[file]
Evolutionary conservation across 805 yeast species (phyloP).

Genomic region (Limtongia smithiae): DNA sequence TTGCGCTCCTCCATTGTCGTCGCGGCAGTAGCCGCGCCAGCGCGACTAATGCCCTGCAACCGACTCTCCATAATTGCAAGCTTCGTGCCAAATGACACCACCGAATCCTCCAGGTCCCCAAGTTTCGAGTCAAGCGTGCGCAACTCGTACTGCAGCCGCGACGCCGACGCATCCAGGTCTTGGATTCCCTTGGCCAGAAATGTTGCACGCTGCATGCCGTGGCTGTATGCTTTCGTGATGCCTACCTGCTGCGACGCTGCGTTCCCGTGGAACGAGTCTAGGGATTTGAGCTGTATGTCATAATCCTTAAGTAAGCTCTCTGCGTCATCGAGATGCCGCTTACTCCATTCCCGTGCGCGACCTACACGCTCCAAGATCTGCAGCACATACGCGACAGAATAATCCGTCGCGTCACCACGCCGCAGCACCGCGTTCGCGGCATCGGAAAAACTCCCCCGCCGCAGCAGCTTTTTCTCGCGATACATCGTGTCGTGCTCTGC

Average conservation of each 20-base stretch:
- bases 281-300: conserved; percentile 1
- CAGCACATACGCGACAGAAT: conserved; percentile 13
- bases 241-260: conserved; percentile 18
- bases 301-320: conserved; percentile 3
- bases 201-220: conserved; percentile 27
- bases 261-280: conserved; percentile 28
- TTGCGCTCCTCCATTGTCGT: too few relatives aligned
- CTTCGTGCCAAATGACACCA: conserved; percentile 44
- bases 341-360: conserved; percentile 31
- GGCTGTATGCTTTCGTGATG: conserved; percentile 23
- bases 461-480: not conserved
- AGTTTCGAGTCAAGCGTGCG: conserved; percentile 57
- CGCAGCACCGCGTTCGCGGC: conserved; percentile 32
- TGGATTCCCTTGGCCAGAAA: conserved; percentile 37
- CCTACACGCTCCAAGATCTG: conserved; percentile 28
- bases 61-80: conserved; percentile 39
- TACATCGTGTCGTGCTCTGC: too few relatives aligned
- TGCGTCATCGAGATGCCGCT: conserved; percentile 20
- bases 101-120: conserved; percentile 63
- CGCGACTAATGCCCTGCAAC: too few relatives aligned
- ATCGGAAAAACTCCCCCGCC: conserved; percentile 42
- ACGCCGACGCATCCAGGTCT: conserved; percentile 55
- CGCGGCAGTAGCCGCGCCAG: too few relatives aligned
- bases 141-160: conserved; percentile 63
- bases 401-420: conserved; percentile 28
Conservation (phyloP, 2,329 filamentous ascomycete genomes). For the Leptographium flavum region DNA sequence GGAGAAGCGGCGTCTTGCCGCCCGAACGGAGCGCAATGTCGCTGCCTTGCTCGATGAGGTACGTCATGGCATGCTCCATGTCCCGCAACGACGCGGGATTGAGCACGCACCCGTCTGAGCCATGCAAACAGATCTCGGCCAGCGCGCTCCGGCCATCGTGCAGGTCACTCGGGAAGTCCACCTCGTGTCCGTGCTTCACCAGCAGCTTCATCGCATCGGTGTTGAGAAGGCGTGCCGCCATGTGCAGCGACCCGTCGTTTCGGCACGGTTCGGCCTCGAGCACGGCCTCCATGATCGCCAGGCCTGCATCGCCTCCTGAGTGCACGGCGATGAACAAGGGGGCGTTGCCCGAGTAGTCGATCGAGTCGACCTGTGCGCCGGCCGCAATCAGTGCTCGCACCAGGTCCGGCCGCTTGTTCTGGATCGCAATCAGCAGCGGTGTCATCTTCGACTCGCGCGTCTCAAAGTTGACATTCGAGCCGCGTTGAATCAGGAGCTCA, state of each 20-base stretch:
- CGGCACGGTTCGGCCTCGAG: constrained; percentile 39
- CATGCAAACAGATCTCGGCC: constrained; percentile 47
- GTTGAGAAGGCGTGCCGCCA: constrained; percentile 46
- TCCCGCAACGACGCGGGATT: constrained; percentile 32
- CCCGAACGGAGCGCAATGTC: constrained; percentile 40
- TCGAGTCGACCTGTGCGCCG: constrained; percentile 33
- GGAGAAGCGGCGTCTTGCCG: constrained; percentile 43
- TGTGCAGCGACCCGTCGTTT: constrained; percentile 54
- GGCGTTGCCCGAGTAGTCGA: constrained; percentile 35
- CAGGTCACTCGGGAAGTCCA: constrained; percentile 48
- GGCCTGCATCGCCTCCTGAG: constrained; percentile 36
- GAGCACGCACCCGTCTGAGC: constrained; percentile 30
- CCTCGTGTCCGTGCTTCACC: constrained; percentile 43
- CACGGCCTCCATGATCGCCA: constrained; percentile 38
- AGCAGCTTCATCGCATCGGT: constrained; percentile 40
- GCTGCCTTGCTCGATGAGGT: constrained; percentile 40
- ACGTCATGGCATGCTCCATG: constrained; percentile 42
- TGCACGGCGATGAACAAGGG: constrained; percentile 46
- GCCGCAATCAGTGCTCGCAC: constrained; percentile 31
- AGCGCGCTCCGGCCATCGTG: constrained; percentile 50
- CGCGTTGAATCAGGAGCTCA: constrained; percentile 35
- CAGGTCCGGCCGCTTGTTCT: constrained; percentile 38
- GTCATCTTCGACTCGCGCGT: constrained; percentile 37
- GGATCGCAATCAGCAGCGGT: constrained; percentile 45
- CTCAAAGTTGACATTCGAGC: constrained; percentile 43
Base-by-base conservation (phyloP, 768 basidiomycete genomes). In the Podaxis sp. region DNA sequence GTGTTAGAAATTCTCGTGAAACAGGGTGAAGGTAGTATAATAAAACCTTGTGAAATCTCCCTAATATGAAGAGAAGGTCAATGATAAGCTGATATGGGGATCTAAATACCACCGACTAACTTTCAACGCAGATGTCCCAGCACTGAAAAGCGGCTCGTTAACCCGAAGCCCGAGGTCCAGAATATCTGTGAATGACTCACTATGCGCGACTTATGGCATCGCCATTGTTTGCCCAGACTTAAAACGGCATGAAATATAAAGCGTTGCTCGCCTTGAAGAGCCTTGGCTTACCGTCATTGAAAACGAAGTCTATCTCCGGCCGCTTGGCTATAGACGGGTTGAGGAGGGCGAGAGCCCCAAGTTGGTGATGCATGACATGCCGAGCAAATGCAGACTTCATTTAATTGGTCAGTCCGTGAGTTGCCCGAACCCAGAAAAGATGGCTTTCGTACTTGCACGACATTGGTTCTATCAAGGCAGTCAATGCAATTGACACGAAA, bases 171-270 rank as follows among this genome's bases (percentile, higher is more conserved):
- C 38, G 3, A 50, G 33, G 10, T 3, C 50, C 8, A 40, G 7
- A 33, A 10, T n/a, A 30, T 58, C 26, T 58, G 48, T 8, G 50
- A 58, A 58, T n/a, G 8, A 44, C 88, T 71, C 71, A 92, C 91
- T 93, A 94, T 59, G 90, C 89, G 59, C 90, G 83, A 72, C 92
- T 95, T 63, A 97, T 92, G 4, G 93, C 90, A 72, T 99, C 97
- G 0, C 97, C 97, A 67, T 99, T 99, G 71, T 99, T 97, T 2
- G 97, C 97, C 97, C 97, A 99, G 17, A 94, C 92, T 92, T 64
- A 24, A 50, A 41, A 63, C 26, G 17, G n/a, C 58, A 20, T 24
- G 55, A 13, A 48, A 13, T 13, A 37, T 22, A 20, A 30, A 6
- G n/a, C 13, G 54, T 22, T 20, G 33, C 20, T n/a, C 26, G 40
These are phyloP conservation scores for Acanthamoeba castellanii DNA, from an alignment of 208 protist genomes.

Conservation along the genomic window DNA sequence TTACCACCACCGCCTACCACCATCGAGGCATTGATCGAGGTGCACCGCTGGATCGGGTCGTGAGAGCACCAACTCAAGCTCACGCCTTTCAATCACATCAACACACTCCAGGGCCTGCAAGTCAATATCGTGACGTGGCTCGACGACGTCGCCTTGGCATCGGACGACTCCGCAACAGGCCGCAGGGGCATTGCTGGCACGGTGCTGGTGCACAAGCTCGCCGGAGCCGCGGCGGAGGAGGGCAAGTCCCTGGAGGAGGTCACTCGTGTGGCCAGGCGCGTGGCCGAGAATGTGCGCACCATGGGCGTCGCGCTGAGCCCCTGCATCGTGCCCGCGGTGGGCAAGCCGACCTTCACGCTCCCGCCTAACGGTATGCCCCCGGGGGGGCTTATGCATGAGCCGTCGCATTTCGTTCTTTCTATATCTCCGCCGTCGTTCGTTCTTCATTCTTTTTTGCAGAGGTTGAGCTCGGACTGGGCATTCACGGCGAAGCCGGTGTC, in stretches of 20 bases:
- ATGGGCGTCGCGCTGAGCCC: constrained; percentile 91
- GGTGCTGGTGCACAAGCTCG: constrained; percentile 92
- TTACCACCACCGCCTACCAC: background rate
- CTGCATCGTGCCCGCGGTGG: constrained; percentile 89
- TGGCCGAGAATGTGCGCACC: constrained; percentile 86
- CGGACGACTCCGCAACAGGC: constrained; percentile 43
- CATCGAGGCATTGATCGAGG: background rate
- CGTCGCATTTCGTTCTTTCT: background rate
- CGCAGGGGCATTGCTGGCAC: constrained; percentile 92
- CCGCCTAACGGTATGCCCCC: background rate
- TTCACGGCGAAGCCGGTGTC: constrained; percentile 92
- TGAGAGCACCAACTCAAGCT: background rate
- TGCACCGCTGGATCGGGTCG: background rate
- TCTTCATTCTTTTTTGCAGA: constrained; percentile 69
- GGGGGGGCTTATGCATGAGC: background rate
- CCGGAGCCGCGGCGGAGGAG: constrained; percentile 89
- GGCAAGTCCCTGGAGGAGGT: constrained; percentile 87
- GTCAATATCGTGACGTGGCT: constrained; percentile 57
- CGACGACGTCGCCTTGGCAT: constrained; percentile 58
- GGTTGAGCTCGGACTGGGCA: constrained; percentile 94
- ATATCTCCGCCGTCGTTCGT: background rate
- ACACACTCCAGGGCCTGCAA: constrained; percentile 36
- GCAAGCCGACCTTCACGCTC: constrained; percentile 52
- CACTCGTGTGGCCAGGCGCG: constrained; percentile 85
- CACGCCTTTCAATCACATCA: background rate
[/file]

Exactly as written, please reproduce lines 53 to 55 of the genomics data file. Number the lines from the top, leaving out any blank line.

- GGATCGCAATCAGCAGCGGT: constrained; percentile 45
- CTCAAAGTTGACATTCGAGC: constrained; percentile 43
Base-by-base conservation (phyloP, 768 basidiomycete genomes). In the Podaxis sp. region DNA sequence GTGTTAGAAATTCTCGTGAAACAGGGTGAAGGTAGTATAATAAAACCTTGTGAAATCTCCCTAATATGAAGAGAAGGTCAATGATAAGCTGATATGGGGATCTAAATACCACCGACTAACTTTCAACGCAGATGTCCCAGCACTGAAAAGCGGCTCGTTAACCCGAAGCCCGAGGTCCAGAATATCTGTGAATGACTCACTATGCGCGACTTATGGCATCGCCATTGTTTGCCCAGACTTAAAACGGCATGAAATATAAAGCGTTGCTCGCCTTGAAGAGCCTTGGCTTACCGTCATTGAAAACGAAGTCTATCTCCGGCCGCTTGGCTATAGACGGGTTGAGGAGGGCGAGAGCCCCAAGTTGGTGATGCATGACATGCCGAGCAAATGCAGACTTCATTTAATTGGTCAGTCCGTGAGTTGCCCGAACCCAGAAAAGATGGCTTTCGTACTTGCACGACATTGGTTCTATCAAGGCAGTCAATGCAATTGACACGAAA, bases 171-270 rank as follows among this genome's bases (percentile, higher is more conserved):